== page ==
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Scottish sailing industry riding the crest of a wave

Category: Scotland Finance News — Paul Morgan on May 30, 2012

Just two years ago, a report by Scottish Enterprise indicated that the sailing industry in the country was worth £100million. In the last two years, more people have started taking to the water, increasing its value.

This growth was highlighted in a guide presented by Tourism Intelligence Scotland in November 2011.

Suggesting that the market could increase steadily over the next ten years, it predicted that by 2020, the annual spend on boat tourism in Scotland could be as high as £145million.

To take full advantage of the opportunity, many service facilities are upgrading their sites.

A notable investment has been made by Tarbert Harbour that, with the help of a £200,000 Enterprise Growth grant, will increase its berths from 120 to 160. Speaking about the project, Alan MacDonald, chairman of the Tarbert Harbour Authority trustees, said:

“Despite the recession, a lot of the boats coming in are bigger than they used to be so half the new berths will be to accommodate these bigger vessels,

“The other half will be able to relieve the system and allow us to take any growth that appears over the next few years.”

Though commercial finance in Scotland is still challenging to secure, other similar growth plans are in place across the country.

Portvadie Marina in Loch Fyne has seen millions being spent on it and the surrounding area, whilst other areas in the north west are also developing apace.

Directly, the marina is expecting to take on over 100 new staff within three years, whilst as other local business ventures such as hotels, restaurants and shops expand, the local economy looks set to be boosted.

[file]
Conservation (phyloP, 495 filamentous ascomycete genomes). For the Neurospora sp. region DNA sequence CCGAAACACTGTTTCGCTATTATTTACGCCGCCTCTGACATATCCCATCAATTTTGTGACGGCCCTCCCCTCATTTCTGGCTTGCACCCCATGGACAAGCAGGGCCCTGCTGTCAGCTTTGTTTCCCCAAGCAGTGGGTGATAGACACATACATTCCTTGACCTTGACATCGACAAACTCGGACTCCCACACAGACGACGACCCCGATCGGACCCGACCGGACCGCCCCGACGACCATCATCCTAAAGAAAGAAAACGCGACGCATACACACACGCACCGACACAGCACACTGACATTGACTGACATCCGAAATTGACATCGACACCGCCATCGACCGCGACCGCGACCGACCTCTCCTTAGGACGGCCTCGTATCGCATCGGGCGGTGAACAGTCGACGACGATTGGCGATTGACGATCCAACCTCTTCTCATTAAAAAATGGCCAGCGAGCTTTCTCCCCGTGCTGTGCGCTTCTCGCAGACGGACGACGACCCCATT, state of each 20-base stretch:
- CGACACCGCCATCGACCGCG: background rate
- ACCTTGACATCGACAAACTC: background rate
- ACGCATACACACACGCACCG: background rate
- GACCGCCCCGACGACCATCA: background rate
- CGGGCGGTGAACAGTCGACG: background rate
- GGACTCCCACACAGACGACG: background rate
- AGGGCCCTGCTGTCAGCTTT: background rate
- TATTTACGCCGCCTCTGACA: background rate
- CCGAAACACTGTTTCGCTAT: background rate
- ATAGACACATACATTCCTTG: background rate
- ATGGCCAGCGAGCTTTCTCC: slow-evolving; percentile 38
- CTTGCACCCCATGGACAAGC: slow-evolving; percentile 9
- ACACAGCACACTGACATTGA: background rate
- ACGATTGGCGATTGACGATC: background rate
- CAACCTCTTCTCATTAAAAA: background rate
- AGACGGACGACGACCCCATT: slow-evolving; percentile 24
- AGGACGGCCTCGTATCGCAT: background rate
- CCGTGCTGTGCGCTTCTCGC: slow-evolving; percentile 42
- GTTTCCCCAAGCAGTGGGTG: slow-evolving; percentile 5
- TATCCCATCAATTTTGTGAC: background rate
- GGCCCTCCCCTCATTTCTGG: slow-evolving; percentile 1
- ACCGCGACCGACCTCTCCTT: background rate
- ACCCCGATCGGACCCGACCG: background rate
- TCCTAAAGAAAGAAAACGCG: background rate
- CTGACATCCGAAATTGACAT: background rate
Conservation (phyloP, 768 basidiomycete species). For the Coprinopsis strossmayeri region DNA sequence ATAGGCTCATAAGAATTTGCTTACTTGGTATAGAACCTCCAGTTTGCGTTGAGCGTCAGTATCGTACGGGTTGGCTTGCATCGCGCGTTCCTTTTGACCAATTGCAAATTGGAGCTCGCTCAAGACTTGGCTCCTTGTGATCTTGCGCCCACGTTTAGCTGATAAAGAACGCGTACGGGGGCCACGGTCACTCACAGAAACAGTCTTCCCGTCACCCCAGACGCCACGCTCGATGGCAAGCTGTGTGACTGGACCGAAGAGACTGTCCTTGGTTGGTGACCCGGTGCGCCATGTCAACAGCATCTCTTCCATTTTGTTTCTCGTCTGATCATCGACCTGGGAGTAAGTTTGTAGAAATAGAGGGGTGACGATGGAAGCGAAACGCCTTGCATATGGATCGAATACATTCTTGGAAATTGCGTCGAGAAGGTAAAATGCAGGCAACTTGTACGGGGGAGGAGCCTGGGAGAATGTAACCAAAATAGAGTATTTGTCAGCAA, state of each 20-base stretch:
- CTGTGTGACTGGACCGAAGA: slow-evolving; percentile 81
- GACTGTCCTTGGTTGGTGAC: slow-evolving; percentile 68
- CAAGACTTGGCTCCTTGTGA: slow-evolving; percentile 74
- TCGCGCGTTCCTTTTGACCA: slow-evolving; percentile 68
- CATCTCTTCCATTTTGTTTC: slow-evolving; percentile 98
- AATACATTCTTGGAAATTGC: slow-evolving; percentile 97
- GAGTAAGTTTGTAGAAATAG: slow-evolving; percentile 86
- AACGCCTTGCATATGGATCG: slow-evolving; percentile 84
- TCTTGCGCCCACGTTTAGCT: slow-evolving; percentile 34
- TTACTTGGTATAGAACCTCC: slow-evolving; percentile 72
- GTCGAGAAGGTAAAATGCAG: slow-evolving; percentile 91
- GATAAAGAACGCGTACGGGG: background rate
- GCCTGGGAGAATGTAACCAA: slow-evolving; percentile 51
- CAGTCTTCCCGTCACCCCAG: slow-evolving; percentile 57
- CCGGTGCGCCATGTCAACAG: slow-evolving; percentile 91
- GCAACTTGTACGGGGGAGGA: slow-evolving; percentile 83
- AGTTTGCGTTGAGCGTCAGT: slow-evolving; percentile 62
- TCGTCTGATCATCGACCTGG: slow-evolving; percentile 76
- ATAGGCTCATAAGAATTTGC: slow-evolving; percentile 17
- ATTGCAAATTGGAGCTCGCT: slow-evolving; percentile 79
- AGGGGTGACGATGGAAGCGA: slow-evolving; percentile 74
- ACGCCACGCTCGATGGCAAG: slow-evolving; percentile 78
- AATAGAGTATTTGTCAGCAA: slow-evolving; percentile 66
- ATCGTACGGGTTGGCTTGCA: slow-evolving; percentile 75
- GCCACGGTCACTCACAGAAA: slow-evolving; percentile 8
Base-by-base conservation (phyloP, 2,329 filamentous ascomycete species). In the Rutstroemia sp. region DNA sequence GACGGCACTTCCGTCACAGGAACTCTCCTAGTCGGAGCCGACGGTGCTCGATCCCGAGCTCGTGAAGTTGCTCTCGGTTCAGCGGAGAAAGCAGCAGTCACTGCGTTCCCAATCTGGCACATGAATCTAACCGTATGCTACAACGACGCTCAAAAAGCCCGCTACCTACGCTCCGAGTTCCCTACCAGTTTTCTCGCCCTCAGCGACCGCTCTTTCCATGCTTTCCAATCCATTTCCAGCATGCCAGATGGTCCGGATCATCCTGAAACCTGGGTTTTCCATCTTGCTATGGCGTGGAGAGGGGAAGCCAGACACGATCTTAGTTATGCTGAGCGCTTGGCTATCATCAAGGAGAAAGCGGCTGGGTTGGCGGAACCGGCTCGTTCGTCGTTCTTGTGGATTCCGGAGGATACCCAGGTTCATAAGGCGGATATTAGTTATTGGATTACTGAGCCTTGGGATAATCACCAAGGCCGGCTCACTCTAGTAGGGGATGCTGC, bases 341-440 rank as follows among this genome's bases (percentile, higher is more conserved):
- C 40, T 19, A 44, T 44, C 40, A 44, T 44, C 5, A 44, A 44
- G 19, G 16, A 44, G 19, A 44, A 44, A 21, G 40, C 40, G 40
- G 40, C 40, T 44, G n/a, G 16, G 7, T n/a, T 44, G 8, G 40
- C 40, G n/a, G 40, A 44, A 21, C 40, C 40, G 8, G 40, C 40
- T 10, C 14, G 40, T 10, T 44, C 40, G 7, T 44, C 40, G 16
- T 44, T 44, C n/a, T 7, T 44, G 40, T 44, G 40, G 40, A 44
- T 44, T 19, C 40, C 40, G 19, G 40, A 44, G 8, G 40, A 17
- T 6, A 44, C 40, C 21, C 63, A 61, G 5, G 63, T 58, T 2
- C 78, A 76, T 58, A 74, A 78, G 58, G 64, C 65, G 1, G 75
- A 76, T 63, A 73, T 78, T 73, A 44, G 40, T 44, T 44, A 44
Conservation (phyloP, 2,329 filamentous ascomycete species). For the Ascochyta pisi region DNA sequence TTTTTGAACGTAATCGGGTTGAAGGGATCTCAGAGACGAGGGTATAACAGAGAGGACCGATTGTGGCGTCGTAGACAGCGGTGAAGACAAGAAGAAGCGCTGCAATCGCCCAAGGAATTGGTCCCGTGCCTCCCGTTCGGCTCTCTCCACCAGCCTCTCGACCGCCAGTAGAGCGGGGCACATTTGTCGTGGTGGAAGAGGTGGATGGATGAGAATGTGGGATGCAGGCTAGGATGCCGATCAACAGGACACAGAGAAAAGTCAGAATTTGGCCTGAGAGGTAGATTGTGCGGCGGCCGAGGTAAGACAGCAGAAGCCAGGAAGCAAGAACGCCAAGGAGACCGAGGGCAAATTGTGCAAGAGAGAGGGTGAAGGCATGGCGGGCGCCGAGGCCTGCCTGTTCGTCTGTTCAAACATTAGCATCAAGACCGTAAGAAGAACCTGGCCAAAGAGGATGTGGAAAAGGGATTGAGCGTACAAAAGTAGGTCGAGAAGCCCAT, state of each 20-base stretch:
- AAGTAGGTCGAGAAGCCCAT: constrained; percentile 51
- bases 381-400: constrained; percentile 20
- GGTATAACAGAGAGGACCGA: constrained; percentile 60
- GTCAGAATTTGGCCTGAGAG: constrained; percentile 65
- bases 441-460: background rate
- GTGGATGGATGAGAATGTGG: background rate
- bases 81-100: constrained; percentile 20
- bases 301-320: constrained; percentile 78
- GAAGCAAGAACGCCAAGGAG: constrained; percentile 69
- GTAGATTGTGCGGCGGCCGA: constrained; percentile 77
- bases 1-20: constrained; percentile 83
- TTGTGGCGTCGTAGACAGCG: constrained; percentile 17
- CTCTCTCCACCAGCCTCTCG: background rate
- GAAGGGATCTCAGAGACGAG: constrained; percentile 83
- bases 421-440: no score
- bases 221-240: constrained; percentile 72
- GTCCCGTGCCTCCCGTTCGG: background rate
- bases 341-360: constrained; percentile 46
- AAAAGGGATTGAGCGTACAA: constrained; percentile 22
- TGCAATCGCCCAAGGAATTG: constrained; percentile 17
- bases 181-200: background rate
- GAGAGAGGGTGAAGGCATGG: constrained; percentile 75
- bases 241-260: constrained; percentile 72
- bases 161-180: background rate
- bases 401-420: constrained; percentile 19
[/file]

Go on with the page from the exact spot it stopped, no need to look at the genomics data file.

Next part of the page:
'Disclaimer: The information contained in these articles is of a general nature and no assurance of accuracy can be given. It is not a substitute for specific professional advice in your own circumstances. No action should be taken without consulting the detailed legislation or seeking professional advice. Therefore no responsibility for loss occasioned by any person acting or refraining from action as a consequence of the material can be accepted by the authors or the firm.

1 Comment »

  1. I’m not surprised the industry is growing – in a recession, people don’t want to venture far from the UK because it’s expensive. People also want to have more active holidays, so will look to save money on having to exchange big wads of euro notes and expensive plane fares and driving over the border instead.

    Doing it this way is also more ‘green’, which a lot of people now are keen to be.

    Comment by Jenny — November 20, 2012 @ 11:57 am

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